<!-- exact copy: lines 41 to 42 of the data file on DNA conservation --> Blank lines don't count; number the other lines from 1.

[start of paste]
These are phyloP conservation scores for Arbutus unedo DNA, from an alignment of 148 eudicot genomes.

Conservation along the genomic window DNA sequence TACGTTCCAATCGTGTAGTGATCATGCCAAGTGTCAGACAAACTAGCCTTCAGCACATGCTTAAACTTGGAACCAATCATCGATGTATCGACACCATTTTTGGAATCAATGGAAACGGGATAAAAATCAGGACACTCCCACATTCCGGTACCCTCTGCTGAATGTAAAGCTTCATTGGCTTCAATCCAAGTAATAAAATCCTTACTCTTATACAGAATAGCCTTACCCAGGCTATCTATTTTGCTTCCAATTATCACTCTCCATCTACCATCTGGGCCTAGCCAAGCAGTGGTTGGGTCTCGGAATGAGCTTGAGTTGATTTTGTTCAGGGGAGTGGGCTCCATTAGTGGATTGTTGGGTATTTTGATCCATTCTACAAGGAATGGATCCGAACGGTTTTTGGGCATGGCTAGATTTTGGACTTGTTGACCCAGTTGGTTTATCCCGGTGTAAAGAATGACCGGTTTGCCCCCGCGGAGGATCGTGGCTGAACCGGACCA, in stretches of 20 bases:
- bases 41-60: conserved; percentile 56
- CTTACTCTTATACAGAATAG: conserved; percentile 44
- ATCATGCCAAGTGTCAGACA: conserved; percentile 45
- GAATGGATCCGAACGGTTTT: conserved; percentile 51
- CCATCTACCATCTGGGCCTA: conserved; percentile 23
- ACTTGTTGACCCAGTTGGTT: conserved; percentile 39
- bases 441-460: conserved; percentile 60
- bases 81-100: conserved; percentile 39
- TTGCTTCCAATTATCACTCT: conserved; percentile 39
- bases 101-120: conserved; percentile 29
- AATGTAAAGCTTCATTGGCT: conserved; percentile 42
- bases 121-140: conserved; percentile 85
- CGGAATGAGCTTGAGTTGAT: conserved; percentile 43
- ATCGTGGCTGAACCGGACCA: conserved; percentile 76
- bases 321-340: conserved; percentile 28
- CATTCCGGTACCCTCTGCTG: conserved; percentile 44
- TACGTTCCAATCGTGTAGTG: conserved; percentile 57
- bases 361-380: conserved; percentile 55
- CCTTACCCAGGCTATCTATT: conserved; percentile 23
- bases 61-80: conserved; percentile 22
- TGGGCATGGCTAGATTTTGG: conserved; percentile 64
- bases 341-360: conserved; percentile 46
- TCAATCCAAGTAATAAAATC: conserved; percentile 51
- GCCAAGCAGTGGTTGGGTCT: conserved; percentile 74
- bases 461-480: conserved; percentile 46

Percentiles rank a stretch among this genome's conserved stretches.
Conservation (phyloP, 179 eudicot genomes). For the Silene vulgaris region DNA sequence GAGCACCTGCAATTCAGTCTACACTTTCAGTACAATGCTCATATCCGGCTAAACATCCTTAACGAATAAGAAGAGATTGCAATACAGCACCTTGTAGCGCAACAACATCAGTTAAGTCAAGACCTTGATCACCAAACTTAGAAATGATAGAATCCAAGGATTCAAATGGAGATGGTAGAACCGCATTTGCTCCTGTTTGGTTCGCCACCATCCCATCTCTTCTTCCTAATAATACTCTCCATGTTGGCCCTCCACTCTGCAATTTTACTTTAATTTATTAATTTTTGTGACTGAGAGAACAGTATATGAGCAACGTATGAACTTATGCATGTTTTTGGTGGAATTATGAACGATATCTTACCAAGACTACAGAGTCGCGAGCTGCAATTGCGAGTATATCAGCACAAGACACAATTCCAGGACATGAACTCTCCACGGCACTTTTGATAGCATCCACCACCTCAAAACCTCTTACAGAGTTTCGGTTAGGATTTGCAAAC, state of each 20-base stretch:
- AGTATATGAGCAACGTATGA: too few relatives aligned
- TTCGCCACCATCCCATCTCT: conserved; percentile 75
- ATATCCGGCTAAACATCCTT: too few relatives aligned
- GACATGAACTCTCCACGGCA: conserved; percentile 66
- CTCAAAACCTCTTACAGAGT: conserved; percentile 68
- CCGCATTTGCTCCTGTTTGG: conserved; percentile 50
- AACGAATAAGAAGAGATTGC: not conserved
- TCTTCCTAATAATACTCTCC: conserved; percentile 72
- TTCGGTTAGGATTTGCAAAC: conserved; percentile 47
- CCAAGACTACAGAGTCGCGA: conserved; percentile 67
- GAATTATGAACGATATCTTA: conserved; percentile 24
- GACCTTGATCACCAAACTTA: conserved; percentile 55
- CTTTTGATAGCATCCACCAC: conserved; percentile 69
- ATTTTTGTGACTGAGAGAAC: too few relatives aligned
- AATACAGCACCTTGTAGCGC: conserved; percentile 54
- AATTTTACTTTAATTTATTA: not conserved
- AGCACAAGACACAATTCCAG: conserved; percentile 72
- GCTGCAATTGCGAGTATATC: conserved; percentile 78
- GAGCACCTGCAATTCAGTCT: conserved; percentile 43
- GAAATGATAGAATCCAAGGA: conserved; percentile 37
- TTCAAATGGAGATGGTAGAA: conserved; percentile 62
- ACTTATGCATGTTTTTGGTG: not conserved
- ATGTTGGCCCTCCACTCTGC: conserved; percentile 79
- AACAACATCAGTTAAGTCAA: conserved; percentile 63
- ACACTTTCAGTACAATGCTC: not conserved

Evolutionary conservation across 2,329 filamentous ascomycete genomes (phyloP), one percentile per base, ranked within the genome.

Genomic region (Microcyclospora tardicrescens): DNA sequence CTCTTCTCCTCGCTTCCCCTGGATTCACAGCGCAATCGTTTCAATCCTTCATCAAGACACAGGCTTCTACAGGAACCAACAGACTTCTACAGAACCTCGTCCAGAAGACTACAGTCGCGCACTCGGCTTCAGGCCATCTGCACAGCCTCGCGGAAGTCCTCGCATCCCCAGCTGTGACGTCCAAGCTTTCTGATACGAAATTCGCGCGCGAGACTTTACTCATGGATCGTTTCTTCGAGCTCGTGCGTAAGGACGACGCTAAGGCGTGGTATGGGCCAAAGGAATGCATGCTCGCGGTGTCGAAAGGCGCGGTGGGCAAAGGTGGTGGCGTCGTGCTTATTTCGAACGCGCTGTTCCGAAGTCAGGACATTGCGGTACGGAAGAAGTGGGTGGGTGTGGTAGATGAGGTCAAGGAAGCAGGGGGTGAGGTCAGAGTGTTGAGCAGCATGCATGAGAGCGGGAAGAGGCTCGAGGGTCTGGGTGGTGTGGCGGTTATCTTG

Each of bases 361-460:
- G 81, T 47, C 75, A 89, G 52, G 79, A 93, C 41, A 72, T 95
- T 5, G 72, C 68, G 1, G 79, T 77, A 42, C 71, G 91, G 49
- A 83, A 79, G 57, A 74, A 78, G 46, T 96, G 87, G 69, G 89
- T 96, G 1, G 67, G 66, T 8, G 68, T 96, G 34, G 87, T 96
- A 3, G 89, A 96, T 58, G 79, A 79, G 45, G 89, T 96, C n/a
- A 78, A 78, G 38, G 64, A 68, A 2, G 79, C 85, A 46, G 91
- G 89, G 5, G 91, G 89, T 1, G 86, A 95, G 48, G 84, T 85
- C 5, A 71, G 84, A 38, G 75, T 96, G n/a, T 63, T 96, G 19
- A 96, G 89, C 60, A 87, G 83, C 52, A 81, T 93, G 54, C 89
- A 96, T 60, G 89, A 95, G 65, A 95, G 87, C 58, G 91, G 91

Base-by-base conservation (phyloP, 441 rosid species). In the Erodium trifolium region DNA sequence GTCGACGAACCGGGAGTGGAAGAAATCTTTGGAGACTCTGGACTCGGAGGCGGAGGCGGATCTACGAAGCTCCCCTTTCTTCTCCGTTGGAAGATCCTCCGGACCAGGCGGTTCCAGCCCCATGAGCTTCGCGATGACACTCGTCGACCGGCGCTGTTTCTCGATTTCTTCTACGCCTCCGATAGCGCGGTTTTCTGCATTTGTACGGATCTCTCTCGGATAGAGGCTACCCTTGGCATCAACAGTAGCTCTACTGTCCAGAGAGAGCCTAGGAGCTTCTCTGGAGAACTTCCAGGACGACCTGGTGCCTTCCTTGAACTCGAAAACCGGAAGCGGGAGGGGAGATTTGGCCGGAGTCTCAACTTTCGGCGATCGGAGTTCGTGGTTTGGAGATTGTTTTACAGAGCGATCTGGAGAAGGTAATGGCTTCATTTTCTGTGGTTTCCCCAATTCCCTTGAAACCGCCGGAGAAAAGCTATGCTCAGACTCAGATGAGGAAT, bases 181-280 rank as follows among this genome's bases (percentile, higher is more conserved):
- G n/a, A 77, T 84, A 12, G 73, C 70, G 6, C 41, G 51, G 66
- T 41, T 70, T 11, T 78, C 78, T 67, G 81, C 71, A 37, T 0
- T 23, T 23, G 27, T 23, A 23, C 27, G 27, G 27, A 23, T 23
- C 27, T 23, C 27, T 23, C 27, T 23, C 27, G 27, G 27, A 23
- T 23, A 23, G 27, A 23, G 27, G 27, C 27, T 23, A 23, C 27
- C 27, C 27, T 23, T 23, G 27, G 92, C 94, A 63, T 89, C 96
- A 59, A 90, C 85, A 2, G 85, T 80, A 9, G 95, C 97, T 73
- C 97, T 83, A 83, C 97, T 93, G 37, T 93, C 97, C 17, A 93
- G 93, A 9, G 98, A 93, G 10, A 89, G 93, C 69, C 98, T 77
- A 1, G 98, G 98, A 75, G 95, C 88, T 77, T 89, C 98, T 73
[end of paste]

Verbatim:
- GACCTTGATCACCAAACTTA: conserved; percentile 55
- CTTTTGATAGCATCCACCAC: conserved; percentile 69